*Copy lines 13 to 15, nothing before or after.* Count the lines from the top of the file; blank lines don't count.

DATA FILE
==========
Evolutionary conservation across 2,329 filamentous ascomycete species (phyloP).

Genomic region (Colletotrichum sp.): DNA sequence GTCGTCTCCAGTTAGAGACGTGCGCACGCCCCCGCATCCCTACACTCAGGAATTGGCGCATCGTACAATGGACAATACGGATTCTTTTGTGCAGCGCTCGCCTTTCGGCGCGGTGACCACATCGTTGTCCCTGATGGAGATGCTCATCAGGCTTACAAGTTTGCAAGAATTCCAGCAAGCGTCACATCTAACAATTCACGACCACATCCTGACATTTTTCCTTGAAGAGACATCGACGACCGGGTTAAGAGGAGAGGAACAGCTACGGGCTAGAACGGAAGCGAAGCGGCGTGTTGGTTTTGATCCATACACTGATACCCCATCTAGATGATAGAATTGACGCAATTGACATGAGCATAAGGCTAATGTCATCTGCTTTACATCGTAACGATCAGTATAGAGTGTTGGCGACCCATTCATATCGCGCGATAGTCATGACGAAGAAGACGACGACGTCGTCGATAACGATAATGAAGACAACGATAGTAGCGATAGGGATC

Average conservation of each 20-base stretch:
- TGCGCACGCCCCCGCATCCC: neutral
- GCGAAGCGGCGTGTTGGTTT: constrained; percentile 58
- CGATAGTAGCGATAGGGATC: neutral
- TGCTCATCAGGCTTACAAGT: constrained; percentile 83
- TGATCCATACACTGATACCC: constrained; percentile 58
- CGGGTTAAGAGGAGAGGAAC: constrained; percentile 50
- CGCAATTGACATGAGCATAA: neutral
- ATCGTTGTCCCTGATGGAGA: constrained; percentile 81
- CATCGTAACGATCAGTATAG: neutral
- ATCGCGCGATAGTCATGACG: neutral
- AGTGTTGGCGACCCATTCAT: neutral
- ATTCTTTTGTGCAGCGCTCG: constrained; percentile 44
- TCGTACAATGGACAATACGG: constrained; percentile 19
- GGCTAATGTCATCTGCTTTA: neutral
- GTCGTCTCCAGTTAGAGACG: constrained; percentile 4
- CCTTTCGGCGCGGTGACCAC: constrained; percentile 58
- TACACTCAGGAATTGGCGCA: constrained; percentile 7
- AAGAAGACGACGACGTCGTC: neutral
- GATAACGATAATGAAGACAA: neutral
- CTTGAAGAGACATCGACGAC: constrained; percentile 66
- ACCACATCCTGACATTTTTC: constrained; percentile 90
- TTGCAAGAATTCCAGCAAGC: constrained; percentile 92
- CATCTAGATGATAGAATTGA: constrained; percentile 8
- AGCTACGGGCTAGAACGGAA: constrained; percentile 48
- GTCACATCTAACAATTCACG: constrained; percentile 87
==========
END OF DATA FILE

- ATCGCGCGATAGTCATGACG: neutral
- AGTGTTGGCGACCCATTCAT: neutral
- ATTCTTTTGTGCAGCGCTCG: constrained; percentile 44